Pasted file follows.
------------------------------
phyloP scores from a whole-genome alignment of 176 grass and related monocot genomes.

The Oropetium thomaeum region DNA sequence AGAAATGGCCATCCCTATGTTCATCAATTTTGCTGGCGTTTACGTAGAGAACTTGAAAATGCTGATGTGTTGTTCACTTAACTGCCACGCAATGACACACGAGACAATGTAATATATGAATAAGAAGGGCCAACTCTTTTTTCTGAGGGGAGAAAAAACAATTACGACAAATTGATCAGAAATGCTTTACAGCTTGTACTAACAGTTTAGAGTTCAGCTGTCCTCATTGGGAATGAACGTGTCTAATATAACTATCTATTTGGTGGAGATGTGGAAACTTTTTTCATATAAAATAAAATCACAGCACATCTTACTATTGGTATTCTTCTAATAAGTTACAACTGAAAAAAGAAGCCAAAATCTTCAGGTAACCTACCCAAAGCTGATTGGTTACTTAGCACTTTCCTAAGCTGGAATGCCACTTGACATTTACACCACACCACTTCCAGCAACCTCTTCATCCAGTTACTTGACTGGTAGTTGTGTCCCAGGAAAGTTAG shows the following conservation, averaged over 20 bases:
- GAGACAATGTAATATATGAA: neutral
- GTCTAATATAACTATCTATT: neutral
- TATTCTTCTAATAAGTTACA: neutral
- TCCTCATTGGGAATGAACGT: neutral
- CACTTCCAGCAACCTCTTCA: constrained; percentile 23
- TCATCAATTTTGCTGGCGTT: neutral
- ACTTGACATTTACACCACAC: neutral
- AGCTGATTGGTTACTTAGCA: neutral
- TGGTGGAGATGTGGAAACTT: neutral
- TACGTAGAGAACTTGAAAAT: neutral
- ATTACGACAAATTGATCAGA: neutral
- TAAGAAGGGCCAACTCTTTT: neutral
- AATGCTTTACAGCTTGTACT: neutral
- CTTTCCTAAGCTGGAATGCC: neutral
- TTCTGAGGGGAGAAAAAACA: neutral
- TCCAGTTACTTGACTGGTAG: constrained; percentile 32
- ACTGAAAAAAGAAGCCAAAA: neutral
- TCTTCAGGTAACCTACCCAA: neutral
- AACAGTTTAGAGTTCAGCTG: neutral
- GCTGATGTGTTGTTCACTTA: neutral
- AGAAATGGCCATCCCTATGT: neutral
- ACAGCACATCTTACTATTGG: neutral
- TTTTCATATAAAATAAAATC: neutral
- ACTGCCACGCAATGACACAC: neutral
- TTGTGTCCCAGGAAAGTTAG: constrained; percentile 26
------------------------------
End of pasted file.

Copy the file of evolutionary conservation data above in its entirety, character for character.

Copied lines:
phyloP scores from a whole-genome alignment of 176 grass and related monocot genomes.

The Oropetium thomaeum region DNA sequence AGAAATGGCCATCCCTATGTTCATCAATTTTGCTGGCGTTTACGTAGAGAACTTGAAAATGCTGATGTGTTGTTCACTTAACTGCCACGCAATGACACACGAGACAATGTAATATATGAATAAGAAGGGCCAACTCTTTTTTCTGAGGGGAGAAAAAACAATTACGACAAATTGATCAGAAATGCTTTACAGCTTGTACTAACAGTTTAGAGTTCAGCTGTCCTCATTGGGAATGAACGTGTCTAATATAACTATCTATTTGGTGGAGATGTGGAAACTTTTTTCATATAAAATAAAATCACAGCACATCTTACTATTGGTATTCTTCTAATAAGTTACAACTGAAAAAAGAAGCCAAAATCTTCAGGTAACCTACCCAAAGCTGATTGGTTACTTAGCACTTTCCTAAGCTGGAATGCCACTTGACATTTACACCACACCACTTCCAGCAACCTCTTCATCCAGTTACTTGACTGGTAGTTGTGTCCCAGGAAAGTTAG shows the following conservation, averaged over 20 bases:
- GAGACAATGTAATATATGAA: neutral
- GTCTAATATAACTATCTATT: neutral
- TATTCTTCTAATAAGTTACA: neutral
- TCCTCATTGGGAATGAACGT: neutral
- CACTTCCAGCAACCTCTTCA: constrained; percentile 23
- TCATCAATTTTGCTGGCGTT: neutral
- ACTTGACATTTACACCACAC: neutral
- AGCTGATTGGTTACTTAGCA: neutral
- TGGTGGAGATGTGGAAACTT: neutral
- TACGTAGAGAACTTGAAAAT: neutral
- ATTACGACAAATTGATCAGA: neutral
- TAAGAAGGGCCAACTCTTTT: neutral
- AATGCTTTACAGCTTGTACT: neutral
- CTTTCCTAAGCTGGAATGCC: neutral
- TTCTGAGGGGAGAAAAAACA: neutral
- TCCAGTTACTTGACTGGTAG: constrained; percentile 32
- ACTGAAAAAAGAAGCCAAAA: neutral
- TCTTCAGGTAACCTACCCAA: neutral
- AACAGTTTAGAGTTCAGCTG: neutral
- GCTGATGTGTTGTTCACTTA: neutral
- AGAAATGGCCATCCCTATGT: neutral
- ACAGCACATCTTACTATTGG: neutral
- TTTTCATATAAAATAAAATC: neutral
- ACTGCCACGCAATGACACAC: neutral
- TTGTGTCCCAGGAAAGTTAG: constrained; percentile 26